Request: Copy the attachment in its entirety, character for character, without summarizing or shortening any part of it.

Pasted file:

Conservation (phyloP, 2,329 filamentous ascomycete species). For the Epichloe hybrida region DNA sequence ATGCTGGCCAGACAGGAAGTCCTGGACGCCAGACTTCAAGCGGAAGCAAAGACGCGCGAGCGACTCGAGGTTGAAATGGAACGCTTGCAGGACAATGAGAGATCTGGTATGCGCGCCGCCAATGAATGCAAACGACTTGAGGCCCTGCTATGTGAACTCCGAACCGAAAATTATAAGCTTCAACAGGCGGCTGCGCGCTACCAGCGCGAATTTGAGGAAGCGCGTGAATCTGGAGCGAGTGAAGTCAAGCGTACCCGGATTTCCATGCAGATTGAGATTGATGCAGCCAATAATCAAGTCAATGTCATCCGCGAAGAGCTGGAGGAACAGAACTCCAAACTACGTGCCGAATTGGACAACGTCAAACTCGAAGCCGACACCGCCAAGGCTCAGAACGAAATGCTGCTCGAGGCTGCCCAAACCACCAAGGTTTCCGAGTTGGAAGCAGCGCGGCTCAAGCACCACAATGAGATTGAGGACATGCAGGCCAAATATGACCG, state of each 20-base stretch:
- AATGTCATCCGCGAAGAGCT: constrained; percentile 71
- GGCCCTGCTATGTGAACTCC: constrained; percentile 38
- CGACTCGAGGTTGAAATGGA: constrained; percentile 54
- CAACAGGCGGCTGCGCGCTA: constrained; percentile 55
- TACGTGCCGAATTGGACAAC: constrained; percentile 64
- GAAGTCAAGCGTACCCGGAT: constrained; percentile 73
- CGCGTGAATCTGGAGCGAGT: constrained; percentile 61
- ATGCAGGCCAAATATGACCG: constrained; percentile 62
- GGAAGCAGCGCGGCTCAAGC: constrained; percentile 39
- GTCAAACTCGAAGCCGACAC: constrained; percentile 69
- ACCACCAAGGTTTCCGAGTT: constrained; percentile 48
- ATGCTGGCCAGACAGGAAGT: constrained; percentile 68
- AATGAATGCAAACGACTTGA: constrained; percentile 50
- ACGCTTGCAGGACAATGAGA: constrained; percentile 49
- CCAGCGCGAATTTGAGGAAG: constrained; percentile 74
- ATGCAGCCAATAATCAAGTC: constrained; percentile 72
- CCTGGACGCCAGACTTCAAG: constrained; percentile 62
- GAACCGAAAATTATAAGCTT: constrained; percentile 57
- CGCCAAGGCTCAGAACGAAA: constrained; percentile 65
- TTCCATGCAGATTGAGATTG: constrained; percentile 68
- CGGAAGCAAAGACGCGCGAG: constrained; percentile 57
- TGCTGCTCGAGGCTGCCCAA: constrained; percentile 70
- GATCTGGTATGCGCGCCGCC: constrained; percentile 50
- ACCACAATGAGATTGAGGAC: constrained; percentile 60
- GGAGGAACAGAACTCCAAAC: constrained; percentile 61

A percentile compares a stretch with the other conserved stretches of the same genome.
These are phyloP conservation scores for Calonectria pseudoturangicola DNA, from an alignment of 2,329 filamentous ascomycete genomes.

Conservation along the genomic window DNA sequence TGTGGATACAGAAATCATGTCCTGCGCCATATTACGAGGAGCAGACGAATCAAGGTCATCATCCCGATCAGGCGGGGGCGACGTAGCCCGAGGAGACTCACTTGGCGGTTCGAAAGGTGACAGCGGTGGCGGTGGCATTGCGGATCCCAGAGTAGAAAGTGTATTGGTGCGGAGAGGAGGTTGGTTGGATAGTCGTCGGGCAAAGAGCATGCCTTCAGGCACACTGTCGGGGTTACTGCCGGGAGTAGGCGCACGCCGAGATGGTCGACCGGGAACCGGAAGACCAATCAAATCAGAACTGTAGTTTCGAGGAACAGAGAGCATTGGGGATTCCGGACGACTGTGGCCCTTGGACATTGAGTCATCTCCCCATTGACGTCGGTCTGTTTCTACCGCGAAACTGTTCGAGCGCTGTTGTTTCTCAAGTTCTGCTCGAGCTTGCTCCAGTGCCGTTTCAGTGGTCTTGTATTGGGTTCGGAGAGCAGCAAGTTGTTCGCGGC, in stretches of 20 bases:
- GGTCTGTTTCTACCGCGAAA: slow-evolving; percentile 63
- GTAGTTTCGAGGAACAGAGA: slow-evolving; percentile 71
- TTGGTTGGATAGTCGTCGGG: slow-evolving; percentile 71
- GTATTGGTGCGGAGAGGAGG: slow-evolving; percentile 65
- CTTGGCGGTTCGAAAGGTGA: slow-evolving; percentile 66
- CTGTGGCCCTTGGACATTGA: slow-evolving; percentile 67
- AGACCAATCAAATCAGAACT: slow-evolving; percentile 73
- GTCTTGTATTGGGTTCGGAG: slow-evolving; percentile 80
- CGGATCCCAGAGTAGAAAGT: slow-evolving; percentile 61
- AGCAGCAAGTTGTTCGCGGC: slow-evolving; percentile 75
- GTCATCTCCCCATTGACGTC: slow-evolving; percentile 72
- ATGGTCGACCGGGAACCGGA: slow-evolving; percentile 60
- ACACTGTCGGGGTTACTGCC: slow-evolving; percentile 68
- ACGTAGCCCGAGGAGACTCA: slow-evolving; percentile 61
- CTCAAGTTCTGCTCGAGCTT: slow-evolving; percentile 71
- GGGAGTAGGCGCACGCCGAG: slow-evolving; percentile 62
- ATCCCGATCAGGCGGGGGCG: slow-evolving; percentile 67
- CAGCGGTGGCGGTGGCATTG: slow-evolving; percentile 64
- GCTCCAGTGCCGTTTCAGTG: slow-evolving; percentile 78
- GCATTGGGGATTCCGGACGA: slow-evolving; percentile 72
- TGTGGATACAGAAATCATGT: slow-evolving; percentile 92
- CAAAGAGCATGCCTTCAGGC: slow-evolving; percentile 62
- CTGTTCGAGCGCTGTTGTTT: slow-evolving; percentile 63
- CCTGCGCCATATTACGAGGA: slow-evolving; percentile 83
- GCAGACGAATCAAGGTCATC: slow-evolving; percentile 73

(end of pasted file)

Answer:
Conservation (phyloP, 2,329 filamentous ascomycete species). For the Epichloe hybrida region DNA sequence ATGCTGGCCAGACAGGAAGTCCTGGACGCCAGACTTCAAGCGGAAGCAAAGACGCGCGAGCGACTCGAGGTTGAAATGGAACGCTTGCAGGACAATGAGAGATCTGGTATGCGCGCCGCCAATGAATGCAAACGACTTGAGGCCCTGCTATGTGAACTCCGAACCGAAAATTATAAGCTTCAACAGGCGGCTGCGCGCTACCAGCGCGAATTTGAGGAAGCGCGTGAATCTGGAGCGAGTGAAGTCAAGCGTACCCGGATTTCCATGCAGATTGAGATTGATGCAGCCAATAATCAAGTCAATGTCATCCGCGAAGAGCTGGAGGAACAGAACTCCAAACTACGTGCCGAATTGGACAACGTCAAACTCGAAGCCGACACCGCCAAGGCTCAGAACGAAATGCTGCTCGAGGCTGCCCAAACCACCAAGGTTTCCGAGTTGGAAGCAGCGCGGCTCAAGCACCACAATGAGATTGAGGACATGCAGGCCAAATATGACCG, state of each 20-base stretch:
- AATGTCATCCGCGAAGAGCT: constrained; percentile 71
- GGCCCTGCTATGTGAACTCC: constrained; percentile 38
- CGACTCGAGGTTGAAATGGA: constrained; percentile 54
- CAACAGGCGGCTGCGCGCTA: constrained; percentile 55
- TACGTGCCGAATTGGACAAC: constrained; percentile 64
- GAAGTCAAGCGTACCCGGAT: constrained; percentile 73
- CGCGTGAATCTGGAGCGAGT: constrained; percentile 61
- ATGCAGGCCAAATATGACCG: constrained; percentile 62
- GGAAGCAGCGCGGCTCAAGC: constrained; percentile 39
- GTCAAACTCGAAGCCGACAC: constrained; percentile 69
- ACCACCAAGGTTTCCGAGTT: constrained; percentile 48
- ATGCTGGCCAGACAGGAAGT: constrained; percentile 68
- AATGAATGCAAACGACTTGA: constrained; percentile 50
- ACGCTTGCAGGACAATGAGA: constrained; percentile 49
- CCAGCGCGAATTTGAGGAAG: constrained; percentile 74
- ATGCAGCCAATAATCAAGTC: constrained; percentile 72
- CCTGGACGCCAGACTTCAAG: constrained; percentile 62
- GAACCGAAAATTATAAGCTT: constrained; percentile 57
- CGCCAAGGCTCAGAACGAAA: constrained; percentile 65
- TTCCATGCAGATTGAGATTG: constrained; percentile 68
- CGGAAGCAAAGACGCGCGAG: constrained; percentile 57
- TGCTGCTCGAGGCTGCCCAA: constrained; percentile 70
- GATCTGGTATGCGCGCCGCC: constrained; percentile 50
- ACCACAATGAGATTGAGGAC: constrained; percentile 60
- GGAGGAACAGAACTCCAAAC: constrained; percentile 61

A percentile compares a stretch with the other conserved stretches of the same genome.
These are phyloP conservation scores for Calonectria pseudoturangicola DNA, from an alignment of 2,329 filamentous ascomycete genomes.

Conservation along the genomic window DNA sequence TGTGGATACAGAAATCATGTCCTGCGCCATATTACGAGGAGCAGACGAATCAAGGTCATCATCCCGATCAGGCGGGGGCGACGTAGCCCGAGGAGACTCACTTGGCGGTTCGAAAGGTGACAGCGGTGGCGGTGGCATTGCGGATCCCAGAGTAGAAAGTGTATTGGTGCGGAGAGGAGGTTGGTTGGATAGTCGTCGGGCAAAGAGCATGCCTTCAGGCACACTGTCGGGGTTACTGCCGGGAGTAGGCGCACGCCGAGATGGTCGACCGGGAACCGGAAGACCAATCAAATCAGAACTGTAGTTTCGAGGAACAGAGAGCATTGGGGATTCCGGACGACTGTGGCCCTTGGACATTGAGTCATCTCCCCATTGACGTCGGTCTGTTTCTACCGCGAAACTGTTCGAGCGCTGTTGTTTCTCAAGTTCTGCTCGAGCTTGCTCCAGTGCCGTTTCAGTGGTCTTGTATTGGGTTCGGAGAGCAGCAAGTTGTTCGCGGC, in stretches of 20 bases:
- GGTCTGTTTCTACCGCGAAA: slow-evolving; percentile 63
- GTAGTTTCGAGGAACAGAGA: slow-evolving; percentile 71
- TTGGTTGGATAGTCGTCGGG: slow-evolving; percentile 71
- GTATTGGTGCGGAGAGGAGG: slow-evolving; percentile 65
- CTTGGCGGTTCGAAAGGTGA: slow-evolving; percentile 66
- CTGTGGCCCTTGGACATTGA: slow-evolving; percentile 67
- AGACCAATCAAATCAGAACT: slow-evolving; percentile 73
- GTCTTGTATTGGGTTCGGAG: slow-evolving; percentile 80
- CGGATCCCAGAGTAGAAAGT: slow-evolving; percentile 61
- AGCAGCAAGTTGTTCGCGGC: slow-evolving; percentile 75
- GTCATCTCCCCATTGACGTC: slow-evolving; percentile 72
- ATGGTCGACCGGGAACCGGA: slow-evolving; percentile 60
- ACACTGTCGGGGTTACTGCC: slow-evolving; percentile 68
- ACGTAGCCCGAGGAGACTCA: slow-evolving; percentile 61
- CTCAAGTTCTGCTCGAGCTT: slow-evolving; percentile 71
- GGGAGTAGGCGCACGCCGAG: slow-evolving; percentile 62
- ATCCCGATCAGGCGGGGGCG: slow-evolving; percentile 67
- CAGCGGTGGCGGTGGCATTG: slow-evolving; percentile 64
- GCTCCAGTGCCGTTTCAGTG: slow-evolving; percentile 78
- GCATTGGGGATTCCGGACGA: slow-evolving; percentile 72
- TGTGGATACAGAAATCATGT: slow-evolving; percentile 92
- CAAAGAGCATGCCTTCAGGC: slow-evolving; percentile 62
- CTGTTCGAGCGCTGTTGTTT: slow-evolving; percentile 63
- CCTGCGCCATATTACGAGGA: slow-evolving; percentile 83
- GCAGACGAATCAAGGTCATC: slow-evolving; percentile 73